Academic journal article Health Sociology Review

Patients Receiving Ambulatory Care: A Problematic Autonomy Situation

Academic journal article Health Sociology Review

Patients Receiving Ambulatory Care: A Problematic Autonomy Situation

Article excerpt

The number of patients treated as part of a hospital-in-the-home programme designed to deliver hospital care, such as pal- liative care or treatment for neurodegenera- tive diseases, increased by nearly 80% between 2005 and 2008 in France (National Association of French Home Hospitalisation Institutions [FNEHAD], 2009). Concurrently, the avail- ability of outpatient options and the develop- ment of different forms of oral chemotherapy have resulted in no more than 9% of cancer patients requiring full hospitalisation (French National Cancer Institute [INCa], 2010). Not only has the average length of hospital stay fallen but classic hospitalisation patterns, where care is delivered in a hospital setting, are being replaced by other, more cost-effective ways of providing medical treatment, such as home hospitalisation (HH) or outpatient care for a growing number of pathologies including the most severe kinds (cancer, AIDS, cardiovascu- lar diseases) (Carricaburu & Ménoret, 2005). According to Schweyer, hospitals, whose ini- tial purpose was to admit patients, now tend to reduce as much as possible their activity as places of care, a structural conversion he describes as shifting 'from a stay without care to care without a stay' (Schweyer, 2003, p. 241).

Due to the emphasis on the cost of health care, the impact of the new care delivery models on the health system has become the focus of economic research projects. As a consequence, economic literature reviews were conducted as early as the 1980s on this topic (for example, see Berk & Chalmers, 1981). As for other areas of social sciences, the main studies on care delivery models are more recent and have dealt with the consequences of the 'outpatient shift' and the development of Hospital-in-the-Home (HH) on medical staff and care organisation (Bonneville, 2006; Diaz, 2000; Pérodeau & Côté, 2002). But as indicated in a 2003 review of scientific lit- erature (Duke & Street, 2003), few studies have addressed the consequences of these types of sys- tems from the patients' point of view.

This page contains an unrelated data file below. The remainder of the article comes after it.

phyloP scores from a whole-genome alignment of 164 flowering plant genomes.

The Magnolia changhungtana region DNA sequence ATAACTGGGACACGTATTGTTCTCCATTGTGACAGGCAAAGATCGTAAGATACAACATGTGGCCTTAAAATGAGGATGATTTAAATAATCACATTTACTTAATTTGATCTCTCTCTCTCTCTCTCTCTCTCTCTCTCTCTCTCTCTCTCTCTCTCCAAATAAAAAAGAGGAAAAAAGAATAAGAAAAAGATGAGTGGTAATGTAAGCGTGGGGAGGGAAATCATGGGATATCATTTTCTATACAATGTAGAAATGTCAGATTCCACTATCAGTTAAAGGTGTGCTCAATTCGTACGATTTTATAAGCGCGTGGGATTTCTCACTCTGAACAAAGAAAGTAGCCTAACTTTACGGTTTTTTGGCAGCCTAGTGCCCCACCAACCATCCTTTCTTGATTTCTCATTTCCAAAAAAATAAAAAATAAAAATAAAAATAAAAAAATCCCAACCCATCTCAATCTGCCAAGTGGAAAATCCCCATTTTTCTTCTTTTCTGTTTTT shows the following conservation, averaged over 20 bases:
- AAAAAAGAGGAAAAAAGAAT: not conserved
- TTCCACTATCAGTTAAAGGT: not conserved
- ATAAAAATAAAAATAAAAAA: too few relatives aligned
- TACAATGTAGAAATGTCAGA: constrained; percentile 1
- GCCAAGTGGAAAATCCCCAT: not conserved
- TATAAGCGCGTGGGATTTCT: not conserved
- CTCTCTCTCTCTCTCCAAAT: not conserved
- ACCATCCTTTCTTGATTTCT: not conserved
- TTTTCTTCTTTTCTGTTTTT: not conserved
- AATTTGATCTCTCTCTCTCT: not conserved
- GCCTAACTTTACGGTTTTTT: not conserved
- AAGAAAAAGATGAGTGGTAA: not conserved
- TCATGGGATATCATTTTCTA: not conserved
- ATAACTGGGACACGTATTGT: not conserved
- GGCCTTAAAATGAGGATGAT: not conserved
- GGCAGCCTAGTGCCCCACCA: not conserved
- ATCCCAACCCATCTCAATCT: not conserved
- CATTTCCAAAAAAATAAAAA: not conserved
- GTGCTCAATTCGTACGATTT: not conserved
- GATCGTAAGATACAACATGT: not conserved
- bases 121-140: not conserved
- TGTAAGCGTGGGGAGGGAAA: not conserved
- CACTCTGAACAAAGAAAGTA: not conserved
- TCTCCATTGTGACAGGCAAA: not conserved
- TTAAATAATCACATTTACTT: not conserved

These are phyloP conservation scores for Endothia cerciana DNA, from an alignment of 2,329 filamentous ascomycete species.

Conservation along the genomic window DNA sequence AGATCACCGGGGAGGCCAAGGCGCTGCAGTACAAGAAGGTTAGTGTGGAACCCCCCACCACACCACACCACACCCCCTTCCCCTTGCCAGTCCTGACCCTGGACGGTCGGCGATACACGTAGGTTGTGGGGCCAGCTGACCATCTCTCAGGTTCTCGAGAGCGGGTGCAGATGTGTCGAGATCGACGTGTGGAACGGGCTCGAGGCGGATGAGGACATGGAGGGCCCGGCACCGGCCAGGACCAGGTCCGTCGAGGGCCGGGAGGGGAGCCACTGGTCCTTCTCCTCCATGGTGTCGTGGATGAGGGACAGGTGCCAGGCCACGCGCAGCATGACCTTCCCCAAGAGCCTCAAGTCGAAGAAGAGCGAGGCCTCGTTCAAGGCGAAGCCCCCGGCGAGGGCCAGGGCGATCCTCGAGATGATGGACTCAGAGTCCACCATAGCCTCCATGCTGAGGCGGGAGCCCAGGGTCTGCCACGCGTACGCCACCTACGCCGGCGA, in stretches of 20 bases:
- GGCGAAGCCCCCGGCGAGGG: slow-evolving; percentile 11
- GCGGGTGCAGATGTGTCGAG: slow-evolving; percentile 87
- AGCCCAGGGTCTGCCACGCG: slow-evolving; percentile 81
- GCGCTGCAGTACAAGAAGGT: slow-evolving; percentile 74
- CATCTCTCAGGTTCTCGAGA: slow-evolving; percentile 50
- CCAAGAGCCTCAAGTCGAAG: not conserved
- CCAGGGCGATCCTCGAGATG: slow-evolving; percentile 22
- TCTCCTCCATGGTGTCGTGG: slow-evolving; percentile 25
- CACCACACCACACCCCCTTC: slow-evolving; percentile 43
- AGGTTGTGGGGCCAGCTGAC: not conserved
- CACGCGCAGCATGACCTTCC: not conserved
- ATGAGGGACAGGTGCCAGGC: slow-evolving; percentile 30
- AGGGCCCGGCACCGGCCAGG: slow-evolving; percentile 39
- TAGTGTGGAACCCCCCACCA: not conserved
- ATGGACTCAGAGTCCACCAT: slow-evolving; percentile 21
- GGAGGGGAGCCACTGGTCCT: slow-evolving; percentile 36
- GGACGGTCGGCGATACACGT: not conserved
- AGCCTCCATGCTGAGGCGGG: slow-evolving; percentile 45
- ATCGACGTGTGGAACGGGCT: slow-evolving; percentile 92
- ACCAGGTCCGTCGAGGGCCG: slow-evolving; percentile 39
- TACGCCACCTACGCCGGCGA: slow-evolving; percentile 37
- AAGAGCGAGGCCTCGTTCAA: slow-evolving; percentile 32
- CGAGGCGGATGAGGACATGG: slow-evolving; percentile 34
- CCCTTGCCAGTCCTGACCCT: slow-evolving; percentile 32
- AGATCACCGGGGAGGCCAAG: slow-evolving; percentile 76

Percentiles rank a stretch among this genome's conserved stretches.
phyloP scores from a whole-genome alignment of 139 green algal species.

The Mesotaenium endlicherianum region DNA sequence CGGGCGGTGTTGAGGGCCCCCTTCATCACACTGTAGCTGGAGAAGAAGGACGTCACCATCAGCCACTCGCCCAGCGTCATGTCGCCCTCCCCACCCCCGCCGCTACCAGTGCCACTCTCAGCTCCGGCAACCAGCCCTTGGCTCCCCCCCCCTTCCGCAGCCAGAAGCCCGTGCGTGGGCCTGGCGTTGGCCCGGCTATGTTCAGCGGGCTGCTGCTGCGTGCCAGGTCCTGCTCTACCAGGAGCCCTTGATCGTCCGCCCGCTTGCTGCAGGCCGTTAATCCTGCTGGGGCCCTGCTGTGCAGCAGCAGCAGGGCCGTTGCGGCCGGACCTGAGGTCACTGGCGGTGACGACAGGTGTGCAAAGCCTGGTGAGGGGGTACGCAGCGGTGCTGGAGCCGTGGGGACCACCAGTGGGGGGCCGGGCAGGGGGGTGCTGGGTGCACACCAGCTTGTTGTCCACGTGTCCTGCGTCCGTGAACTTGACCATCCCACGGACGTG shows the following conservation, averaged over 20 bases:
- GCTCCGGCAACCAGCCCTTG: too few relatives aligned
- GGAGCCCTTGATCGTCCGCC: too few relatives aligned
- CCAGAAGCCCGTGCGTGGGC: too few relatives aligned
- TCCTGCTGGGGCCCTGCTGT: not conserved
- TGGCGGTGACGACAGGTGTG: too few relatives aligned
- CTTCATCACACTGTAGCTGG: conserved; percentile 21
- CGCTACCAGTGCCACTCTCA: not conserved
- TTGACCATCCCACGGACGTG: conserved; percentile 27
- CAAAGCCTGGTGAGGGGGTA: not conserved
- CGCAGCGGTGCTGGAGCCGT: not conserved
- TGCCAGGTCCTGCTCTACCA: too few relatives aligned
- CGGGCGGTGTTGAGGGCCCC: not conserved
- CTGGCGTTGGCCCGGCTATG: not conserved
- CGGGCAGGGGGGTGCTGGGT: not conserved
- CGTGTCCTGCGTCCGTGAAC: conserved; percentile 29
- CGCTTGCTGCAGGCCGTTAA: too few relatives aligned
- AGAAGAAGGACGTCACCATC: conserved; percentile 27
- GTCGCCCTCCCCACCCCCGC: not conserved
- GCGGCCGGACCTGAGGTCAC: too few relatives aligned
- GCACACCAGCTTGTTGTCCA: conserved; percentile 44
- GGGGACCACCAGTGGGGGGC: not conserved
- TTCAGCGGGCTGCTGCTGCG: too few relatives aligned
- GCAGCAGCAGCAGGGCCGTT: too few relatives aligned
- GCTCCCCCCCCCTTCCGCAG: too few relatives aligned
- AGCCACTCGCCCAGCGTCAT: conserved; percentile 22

A priori the evolution of health care deliv- ery models made possible by technological and medical advances should prove to be a positive factor and an opportunity for users to avoid lengthy stays: Hospitals often being described in sociological literature as places of confine- ment and institutional isolation where patients, faced with the prospect of increased depen- dency, lose their former 'external' status (Arras & Neveloff Dubler, 1994; Goffman, 1961). The HH or outpatient models reflects the will to reduce the average length of hospital stays. A 2009 report based on a study by the National Association of HH Institutions on information systems and health technologies, states that HH is 'primarily a patient's choice. It is the response to the wish expressed by a given patient to regain con- trol of his or her illness and treatment and to receive appropriate medical care in a familiar environment' (FNEHAD, 2009, p. 32). Caplan and other academic researchers with an interest in patient care delivery share this point of view. Caplan stated in a comparative home/hospital study that it is preferable for patients to be spared the need to adapt to the hospital culture, remaining in a familiar environment and keeping some form of routine instead (Caplan et al., 1999). However new hospitalisation models are not unanimously acclaimed and some authors note that the urgent need to reduce health costs is taking precedence over any social, ethic or sanitary considerations (Duke & Street, 2003; Pousada, 1995). Since the existing literature has not dealt extensively with the transformations induced by the new health care delivery models, we decided to focus our attention on the status of patients not confined to a medical institution: Does leaving the hospi- tal premises actually mean reducing their depen- dency on the institution? Can patients limit their reliance on the hospital by using other available external resources such as family, physicians and the media? …

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